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NYSOFA highlights resources to prevent, identify, and report elder abuse

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Wed, Jun 12th 2024 06:00 pm

World Elder Abuse Awareness Day, on June 15, shines spotlight on hidden tragedy

In anticipation of World Elder Abuse Awareness Day (June 15), the New York State Office for the Aging highlights resources to help the public identify and report abuse, including scams and other fraud tactics targeting older adults. 

"Elder abuse remains a hidden tragedy, with nearly a quarter of cases going unreported," said NYSOFA Director Greg Olsen, citing the landmark Under the Radar: New York State Elder Abuse Prevalence Study. "Elder abuse can happen to anyone anywhere. Caregivers, friends and neighbors all have an important role in staying vigilant for signs of abuse, talking to loved ones about it, and utilizing the many resources in New York state to prevent abuse, report it, and help victims."

Forms of elder abuse

Elder abuse takes several forms: physical, emotional, and sexual abuse; financial exploitation; and neglect (including self-neglect). Elder abuse is not always easily recognized. Older adults who are socially isolated are at increased risk for elder abuse, and NYSOFA offers many resources to help overcome this root cause, including socialization programs available through local county Offices for the Aging and digital tools to help connect older adults. 

Reporting elder abuse

√ To report abuse, individuals should call the Adult Protective Services (APS) helpline at 1-844-697-3505.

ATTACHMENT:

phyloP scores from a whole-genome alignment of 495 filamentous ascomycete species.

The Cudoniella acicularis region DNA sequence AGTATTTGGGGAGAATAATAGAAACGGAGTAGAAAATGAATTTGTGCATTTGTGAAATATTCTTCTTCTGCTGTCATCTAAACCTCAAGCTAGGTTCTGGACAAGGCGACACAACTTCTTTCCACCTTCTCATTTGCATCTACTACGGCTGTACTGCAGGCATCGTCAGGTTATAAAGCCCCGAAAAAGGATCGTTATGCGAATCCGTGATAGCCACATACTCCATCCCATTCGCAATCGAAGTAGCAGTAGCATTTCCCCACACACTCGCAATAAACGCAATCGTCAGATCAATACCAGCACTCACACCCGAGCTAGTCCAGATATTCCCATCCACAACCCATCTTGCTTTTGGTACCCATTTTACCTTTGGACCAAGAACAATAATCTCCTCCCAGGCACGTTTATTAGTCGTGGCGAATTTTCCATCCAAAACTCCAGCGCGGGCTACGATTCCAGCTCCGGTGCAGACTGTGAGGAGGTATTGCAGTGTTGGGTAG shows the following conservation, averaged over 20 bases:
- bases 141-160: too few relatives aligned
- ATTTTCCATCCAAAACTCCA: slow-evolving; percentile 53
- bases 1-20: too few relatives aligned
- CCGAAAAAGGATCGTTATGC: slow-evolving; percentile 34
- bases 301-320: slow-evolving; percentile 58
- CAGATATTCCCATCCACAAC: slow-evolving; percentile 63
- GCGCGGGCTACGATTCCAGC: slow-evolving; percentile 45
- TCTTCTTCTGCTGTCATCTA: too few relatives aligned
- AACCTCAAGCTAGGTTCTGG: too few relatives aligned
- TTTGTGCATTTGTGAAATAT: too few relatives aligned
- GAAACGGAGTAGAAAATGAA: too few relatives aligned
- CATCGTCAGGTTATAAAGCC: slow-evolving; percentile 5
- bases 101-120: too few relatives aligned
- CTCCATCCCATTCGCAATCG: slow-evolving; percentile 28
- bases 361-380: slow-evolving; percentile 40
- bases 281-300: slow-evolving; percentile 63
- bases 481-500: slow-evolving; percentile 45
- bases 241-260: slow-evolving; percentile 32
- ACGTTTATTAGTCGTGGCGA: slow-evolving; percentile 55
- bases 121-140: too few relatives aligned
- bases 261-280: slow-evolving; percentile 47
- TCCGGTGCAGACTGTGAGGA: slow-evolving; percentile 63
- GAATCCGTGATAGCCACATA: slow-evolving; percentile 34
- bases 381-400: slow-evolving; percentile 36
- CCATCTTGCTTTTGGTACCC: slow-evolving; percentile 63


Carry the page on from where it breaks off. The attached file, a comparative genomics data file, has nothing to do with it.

√ For emergencies that require immediate attention, call 9-1-1.

√ For non-emergency assistance, or if you are worried about a friend or loved one, call the helpline for concerned individuals at 1-844-746-6905. This is a confidential resource.

Identifying elder abuse

An older adult could be a victim of elder abuse if they:

√ Seem depressed, confused or withdrawn.

√ Are isolating from friends and family.

√ Have unexplained bruises, burns or scars.

√ Exhibit poor hygiene or appear underfed, dehydrated, overmedicated or undermedicated, or are not receiving needed care for medical problems.

√ Have bed sores or other preventable conditions.

√ Exhibit recent changes in banking or spending patterns. 

Programs to combat elder abuse

NYSOFA, in partnership with Lifespan of Greater Rochester and its contractors, provides a statewide Elder Abuse Education and Outreach Program (EAEOP) for older adults, their families and caregivers.

NYSOFA has also pioneered the use of enhanced multidisciplinary teams (E-MDTs) to intervene in cases of elder abuse through the elder abuse E-MDT initiative. E-MDTs, now in every region of the state, convene local agencies in individual counties working together to help address cases of elder abuse. E-MDTs often include the local county Office for the Aging and other aging service providers, APS, mental health professionals, health care providers, social workers, human services providers, banking/financial institutions, civil legal service providers, district attorney’s offices, law enforcement agencies, and forensic accountants.

From 2014-23, E-MDT interventions led to a reported $4.8 million in restitution in financial exploitation cases. Of this, $1.3 million was reported returned to the victims. To learn more, visit the E-MDT Initiative website. You can also read NYSOFA's report on the E-MDT model to learn more about program outcomes.